Is flexible buying right for your business?

Is your business keen to take more control of your energy costs?

Have you been asked to look at buying your energy more flexibly?

You’re not alone, while it’s not for every business, buying energy flexibly could be a good fit for yours.

Nick Vanstone, part of the team at EDF Energy that helps customers find the energy contract that works best for their business; gives a quick overview of flexible energy buying in our latest video.

So, could flexible energy buying be a good fit for your business?  

Let’s take a closer look at what flexible energy buying actually is.

For starters, let’s remember that your total energy bill is made up of two parts.

  • Firstly, your non-energy costs, about 60% of your bill;
  • Secondly, your energy costs at roughly 40% of your bill.

 

Where your non-energy costs are fully flexible, they get reconciled once the actual costs are known. So you will pay the true cost of what your business uses.

But we’re going to focus on your energy costs today.

So, what is flexible energy buying?

Well, the price you pay for your energy is based on the wholesale energy market. Like any market, prices can be volatile and fluctuate over time. And the price of your energy is set by the going market rate on the day of purchase. 

One way you could manage that risk is to buy flexibly.

You could choose to purchase your energy multiple times throughout the year - and pay the going market rate each time. So over the year, you have more opportunities to buy when you think market conditions are more favourable.

Right, so how does flexible energy buying work?

Well, let's take a closer look at your energy usage and see.

The first thing your supplier does is review the forecast shape of your energy consumption.

They’ll split this into baseload and peakload.

Ok, let’s focus in on baseload.

Your supplier will work with you to agree the level of baseload you’ll need. This will be the same amount of usage every half hour of every day.  Your baseload consumption will vary, depending on the type of business you are. For instance, imagine an office and a supermarket that have the same overall annual usage. The office opens between 9am and 5pm and does not use much energy at night, therefore it will have a much lower baseload than the supermarket that operates 24/7.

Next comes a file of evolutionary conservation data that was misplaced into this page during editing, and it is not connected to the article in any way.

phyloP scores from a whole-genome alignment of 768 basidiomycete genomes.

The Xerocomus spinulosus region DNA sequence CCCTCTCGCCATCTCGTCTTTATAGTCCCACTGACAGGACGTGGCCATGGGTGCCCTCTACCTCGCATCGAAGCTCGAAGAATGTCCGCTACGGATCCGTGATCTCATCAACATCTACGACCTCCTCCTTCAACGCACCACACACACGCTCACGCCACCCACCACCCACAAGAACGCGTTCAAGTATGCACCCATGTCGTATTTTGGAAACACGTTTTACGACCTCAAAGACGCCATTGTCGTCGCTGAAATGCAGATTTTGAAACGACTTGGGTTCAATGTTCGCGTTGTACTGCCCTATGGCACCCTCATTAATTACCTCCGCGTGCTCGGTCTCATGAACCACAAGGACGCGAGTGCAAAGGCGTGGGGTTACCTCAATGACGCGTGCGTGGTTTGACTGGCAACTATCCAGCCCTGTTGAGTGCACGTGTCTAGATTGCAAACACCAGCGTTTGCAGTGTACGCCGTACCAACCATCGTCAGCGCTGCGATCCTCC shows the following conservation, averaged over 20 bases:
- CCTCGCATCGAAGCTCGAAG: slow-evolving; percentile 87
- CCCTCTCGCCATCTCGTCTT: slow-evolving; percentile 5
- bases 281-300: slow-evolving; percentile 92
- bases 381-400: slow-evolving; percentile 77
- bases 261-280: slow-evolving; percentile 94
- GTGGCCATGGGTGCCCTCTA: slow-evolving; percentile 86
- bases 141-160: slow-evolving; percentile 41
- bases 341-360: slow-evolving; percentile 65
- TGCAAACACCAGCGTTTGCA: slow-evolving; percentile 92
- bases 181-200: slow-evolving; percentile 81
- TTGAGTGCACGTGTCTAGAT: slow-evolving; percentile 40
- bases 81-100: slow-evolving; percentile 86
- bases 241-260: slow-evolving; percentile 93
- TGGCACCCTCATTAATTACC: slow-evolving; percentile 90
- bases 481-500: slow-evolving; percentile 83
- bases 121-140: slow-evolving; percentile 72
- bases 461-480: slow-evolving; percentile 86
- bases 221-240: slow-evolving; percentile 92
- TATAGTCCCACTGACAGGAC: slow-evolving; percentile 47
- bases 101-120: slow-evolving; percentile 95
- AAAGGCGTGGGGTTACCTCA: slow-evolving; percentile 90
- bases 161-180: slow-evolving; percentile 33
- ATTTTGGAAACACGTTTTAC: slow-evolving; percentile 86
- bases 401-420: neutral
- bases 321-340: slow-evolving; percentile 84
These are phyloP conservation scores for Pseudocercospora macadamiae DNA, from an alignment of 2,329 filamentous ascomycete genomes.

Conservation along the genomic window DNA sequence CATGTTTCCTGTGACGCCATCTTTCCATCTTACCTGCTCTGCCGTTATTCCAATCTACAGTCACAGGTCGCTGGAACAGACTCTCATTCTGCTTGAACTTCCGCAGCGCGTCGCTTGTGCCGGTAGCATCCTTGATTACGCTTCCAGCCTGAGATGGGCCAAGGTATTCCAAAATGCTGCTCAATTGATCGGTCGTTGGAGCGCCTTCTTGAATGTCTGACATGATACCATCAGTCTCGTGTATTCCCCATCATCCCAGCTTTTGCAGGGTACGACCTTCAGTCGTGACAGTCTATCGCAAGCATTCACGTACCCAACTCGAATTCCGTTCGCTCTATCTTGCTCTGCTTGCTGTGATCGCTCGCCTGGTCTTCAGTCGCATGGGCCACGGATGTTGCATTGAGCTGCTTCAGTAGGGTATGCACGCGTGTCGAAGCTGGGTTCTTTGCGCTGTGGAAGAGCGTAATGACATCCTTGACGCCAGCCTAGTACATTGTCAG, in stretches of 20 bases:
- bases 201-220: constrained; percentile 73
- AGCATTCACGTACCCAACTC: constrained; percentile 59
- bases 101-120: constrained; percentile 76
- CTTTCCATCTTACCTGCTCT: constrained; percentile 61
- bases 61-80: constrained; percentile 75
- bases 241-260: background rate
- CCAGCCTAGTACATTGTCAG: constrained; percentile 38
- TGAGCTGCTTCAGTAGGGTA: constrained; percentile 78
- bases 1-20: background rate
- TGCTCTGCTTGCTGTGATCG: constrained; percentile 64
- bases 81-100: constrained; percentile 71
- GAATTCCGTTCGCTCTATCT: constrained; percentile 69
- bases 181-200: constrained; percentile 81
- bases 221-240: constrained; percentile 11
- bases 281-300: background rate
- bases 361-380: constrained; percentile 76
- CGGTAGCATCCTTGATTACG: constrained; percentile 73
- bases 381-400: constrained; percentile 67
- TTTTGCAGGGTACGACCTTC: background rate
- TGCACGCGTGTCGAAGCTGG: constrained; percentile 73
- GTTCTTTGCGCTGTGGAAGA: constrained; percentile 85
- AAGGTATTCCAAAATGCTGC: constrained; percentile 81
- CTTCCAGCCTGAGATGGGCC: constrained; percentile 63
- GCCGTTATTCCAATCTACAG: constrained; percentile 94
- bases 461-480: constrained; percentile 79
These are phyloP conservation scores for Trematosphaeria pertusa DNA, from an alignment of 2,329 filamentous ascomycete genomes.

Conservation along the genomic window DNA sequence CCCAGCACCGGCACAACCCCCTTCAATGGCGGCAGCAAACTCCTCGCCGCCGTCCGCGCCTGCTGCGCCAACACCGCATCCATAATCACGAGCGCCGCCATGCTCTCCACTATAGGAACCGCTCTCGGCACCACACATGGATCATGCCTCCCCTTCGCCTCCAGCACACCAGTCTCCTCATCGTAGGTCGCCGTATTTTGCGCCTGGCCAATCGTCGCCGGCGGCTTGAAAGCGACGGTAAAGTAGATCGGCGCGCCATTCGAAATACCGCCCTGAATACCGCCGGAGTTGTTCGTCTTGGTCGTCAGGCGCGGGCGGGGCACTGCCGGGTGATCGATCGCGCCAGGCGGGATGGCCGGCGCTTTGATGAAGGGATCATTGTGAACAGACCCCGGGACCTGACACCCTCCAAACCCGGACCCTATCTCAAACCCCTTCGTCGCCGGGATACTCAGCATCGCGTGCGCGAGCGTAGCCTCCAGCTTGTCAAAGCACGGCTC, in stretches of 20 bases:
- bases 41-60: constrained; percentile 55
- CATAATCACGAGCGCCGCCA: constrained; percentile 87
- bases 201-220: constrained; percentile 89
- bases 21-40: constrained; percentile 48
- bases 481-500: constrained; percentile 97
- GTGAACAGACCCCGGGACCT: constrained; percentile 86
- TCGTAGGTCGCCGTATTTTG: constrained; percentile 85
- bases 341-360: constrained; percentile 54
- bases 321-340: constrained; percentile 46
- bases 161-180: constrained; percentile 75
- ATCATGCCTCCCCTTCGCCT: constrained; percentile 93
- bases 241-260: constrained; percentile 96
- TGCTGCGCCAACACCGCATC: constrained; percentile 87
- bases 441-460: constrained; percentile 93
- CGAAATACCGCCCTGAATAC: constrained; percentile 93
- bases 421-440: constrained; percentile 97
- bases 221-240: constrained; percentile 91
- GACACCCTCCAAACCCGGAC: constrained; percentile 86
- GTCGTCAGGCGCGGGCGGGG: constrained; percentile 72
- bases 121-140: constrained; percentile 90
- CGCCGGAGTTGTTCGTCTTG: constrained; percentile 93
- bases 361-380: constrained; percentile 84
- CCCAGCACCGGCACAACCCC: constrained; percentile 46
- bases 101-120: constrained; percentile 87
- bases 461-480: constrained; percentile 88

Next, let’s move onto peakload.

When the baseload level is agreed, your supplier will work with you to agree any peakload. Peakload has the same amount of usage every half hour on weekdays between the hours of 7am and 7pm.

But the thing is: you can only buy your baseload and peakload energy in different-sized chunks on the wholesale market, we call these blocks or clips. So, your supplier works out the best combination of the different sized blocks to fit your unique forecast energy shape. This is called your Tradeable Volume, because it’s the amount of energy you’ll need to purchase from the market to power your business. 

So, what about those parts of your forecast energy shape that don't quite fit the blocks?

We call this your non-tradeable volume. It’s made up of two parts:

  • Firstly, Overcover – the energy you'll buy in your blocks but are not expected to use.
  • And secondly Undercover – the additional energy you’ll need to buy which is not covered by your blocks.

 

The cost of this Non-tradeable Volume can be managed by different types of flexible energy contracts and, in most cases, this would be fixed at the time of signing the contract. So, do please check out your options. 

And there you have it, your fast introduction to flexible energy buying.

If you’d like to find out more, look out for our handy guide – it’ll give more detail on the ins and outs - coming soon.

Bye for now!

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Posted by Nick Vanstone, Senior Account Executive

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Posts by Nick Vanstone, Senior Account Executive

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